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resistant eater support thread - come and join me.....

(280 Posts)
tricot39 Thu 08-Nov-12 19:32:20

I hate mealtimes and have done for 4 years now. DS is 4 and has issues with food (likely due to illness in his first year) since week 4. We finally sought help last year and have seen paediatricians, SALTs and dieticians. It hasn't stopped the number of acceptable foods declining. We are mow down to plain/dry carbs and soft desserts/smoothies and chocolate. We hide supplements in the smoothies!

Over the past year we have got so much better at keeping things calm at mealtimes and trying to avoid pressuring him to eat (i give myself 3 "eat ups" per meal). But all that means is that the stress gets bottled up.

Anyway having ruled out physical and social/communication issues it seems to come down to phobias. He is a cautious chap and doesn't like mess or lumps/bits. The last SALT i saw actually knew what she was talking about and said that if we did nothing else we should do desensitisation exercises. We plan to use the ones in Just Take A Bite [[ here]]. This thread is partly to record that process and keep us on track.

We dont know anyone else with a resistant eater and so have noone to let off steam with. I hope there are some of you out there in a similar situation who want to share? Particularly if you are further down this road - i want to hope that these execrises will work but hope faded a couple of years back if i am honest sad

If you have read this and and are thinking about posting about your dc who isnt that keen on veg or that "kids will not starve themselves" then please don't bother. You are way out of your depth and i get enough of this in rl! Sorry to sound rude but i am hoping to find some people who understand how utterly helpless i feel <sob>

Anyone out there?

storynanny Sun 25-Nov-12 22:48:45

Ps my first post on this thread was jennyl29 seem to have changed my name somehow!

Cupcakemummy85 Mon 26-Nov-12 09:28:28

Can I join please. I desperately need advise. My dd is 16 months, I've been putting up question after question on how to get her to eat. She seems to refuse most meals and its always a battle. I've tried ignoring and saying "that's fine if u r not hungry, don't worry about eating" I've tried making fresh pasta sauces hiding vegetables in it, worked once! I've tried giving her food she might like, chips, tinned spagetti, doesn't work. She even refuses yogurt. She might have a few bites Of a sandwich and never turns her nose up at baby crisps. She likes fruit though. But can they really survive on fruit and baby crisis?! I dread every meal time to the point I'm scared to put her high chair! I'm not very good with fussy eating as neither my dh nor I have ever been fussy or Ben refuse food for that matter lol. I cook fresh healthy meals from scratch every day and she just screams! Help sad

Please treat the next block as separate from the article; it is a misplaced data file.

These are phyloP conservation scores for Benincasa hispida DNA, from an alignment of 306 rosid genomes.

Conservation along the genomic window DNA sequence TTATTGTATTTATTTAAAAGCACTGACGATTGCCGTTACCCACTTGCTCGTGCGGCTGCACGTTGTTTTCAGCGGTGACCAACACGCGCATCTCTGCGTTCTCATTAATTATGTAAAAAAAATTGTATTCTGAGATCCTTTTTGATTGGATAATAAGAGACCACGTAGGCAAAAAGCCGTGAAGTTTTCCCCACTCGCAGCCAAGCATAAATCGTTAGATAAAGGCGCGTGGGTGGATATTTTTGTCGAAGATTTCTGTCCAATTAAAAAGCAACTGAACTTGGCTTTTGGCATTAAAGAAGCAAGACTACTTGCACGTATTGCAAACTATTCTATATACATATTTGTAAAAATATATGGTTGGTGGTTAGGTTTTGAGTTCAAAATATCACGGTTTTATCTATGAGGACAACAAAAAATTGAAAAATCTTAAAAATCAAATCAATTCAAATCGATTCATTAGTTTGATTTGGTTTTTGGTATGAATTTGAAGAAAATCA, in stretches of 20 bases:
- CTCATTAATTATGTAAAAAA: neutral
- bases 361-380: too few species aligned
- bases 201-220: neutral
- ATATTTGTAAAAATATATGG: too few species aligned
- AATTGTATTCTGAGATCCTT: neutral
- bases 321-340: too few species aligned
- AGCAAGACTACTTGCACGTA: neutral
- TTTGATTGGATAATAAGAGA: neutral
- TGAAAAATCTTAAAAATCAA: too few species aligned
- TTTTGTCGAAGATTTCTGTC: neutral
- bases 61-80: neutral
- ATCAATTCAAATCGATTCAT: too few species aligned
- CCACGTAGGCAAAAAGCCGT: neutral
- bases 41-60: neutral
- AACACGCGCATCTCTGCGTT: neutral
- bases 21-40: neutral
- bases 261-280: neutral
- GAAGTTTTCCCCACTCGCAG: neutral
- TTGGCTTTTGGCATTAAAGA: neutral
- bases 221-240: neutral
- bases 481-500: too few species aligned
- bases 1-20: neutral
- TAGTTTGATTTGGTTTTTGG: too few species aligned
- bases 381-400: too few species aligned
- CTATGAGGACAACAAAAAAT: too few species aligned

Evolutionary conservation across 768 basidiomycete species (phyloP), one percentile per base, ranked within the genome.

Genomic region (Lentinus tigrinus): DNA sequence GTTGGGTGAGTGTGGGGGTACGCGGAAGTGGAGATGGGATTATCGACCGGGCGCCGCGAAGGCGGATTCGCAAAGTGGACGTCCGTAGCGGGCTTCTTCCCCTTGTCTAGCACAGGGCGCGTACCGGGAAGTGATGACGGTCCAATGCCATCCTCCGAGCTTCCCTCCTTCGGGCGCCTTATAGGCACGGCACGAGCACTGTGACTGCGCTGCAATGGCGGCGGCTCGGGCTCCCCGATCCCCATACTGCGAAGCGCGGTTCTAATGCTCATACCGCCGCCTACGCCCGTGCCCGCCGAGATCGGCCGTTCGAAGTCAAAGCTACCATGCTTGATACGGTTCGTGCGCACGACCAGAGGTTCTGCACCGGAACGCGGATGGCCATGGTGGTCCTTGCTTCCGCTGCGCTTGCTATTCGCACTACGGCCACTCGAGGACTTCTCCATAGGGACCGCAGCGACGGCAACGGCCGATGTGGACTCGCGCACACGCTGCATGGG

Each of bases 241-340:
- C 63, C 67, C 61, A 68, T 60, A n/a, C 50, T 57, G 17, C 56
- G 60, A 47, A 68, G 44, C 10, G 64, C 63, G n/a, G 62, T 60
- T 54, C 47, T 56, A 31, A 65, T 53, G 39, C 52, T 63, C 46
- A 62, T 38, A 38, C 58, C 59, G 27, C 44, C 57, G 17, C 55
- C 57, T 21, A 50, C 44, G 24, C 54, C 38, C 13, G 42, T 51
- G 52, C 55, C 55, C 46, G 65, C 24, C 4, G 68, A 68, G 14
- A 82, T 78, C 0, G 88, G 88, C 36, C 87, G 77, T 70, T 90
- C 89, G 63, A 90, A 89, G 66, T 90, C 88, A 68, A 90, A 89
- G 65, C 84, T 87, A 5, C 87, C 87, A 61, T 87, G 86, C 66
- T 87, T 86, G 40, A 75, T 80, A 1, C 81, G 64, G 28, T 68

cantmakecarrotcake Mon 26-Nov-12 13:26:00

Welcome, cupcakemummy. You're in the right place. You'll find a lot of empathy here.

I'm trying to think of the advice that I so desperately wanted. DD is only a few months older than yours so we're in roughly the same place (except mine can say 'no'!)

A few questions first. Is she (hope i've remembered DD/DS correctly - i'm posting from an app that doesn't show the post i'm responding to) growing ok? Do you think she has sensory issues? Did she wean ok and this is a new thing, or has she always been this way with food? Do you give a multivitamin?

What I'd suggest doing is accepting (and respecting) her choice of foods. Even if it means feeding her what she will eat for a week or 2 (sandwiches, crisps and fruit isn't so bad). See what you can do with the sandwich fillings-wise to introduce what's missing (protein looks a bit low from your description). What will she accept? This should take the initial stress out of it for both of you. Having home-made food rejected is both heart-breaking and anger-making.

The paediatrician said to us that eating a repetitive diet won't do any damage if a child is getting all their vitamins and micronutrients so variety isn't everything. Supplements and formula milk is a good way of topping up dietary nutrients to help you worry less about food.

The other thing I'd do is cut down snacks for a while or offer part of her meal as a snack. DD ate some of the lunchtime sausage for her snack the other day - as long as it goes in at some point in the day you can ignore the social norms. I often keep leftovers in a snack pot and she comes back to it later (on her terms).

I don't promise any of this will work (we've all had duff and annoying advice, so I apologise if you've heard all this before) but I guess what I'm trying to say I'd relax and accept you have a resistant eater that won't change over night. Lower your expectations and treat eating anything as a victory.

storynanny Mon 26-Nov-12 18:10:37

Yes, I was going to say something similar - give yourself a break from the stress and worry by having a couple of days each week without cooking her anything, just give her those few things she will eat and make no comment to her.Obviously this is only my opinion, not based on anything medical, so of course it would depend on the general health of your child. As I have said before you are the expert on your childx

Cupcakemummy85 Tue 27-Nov-12 19:03:46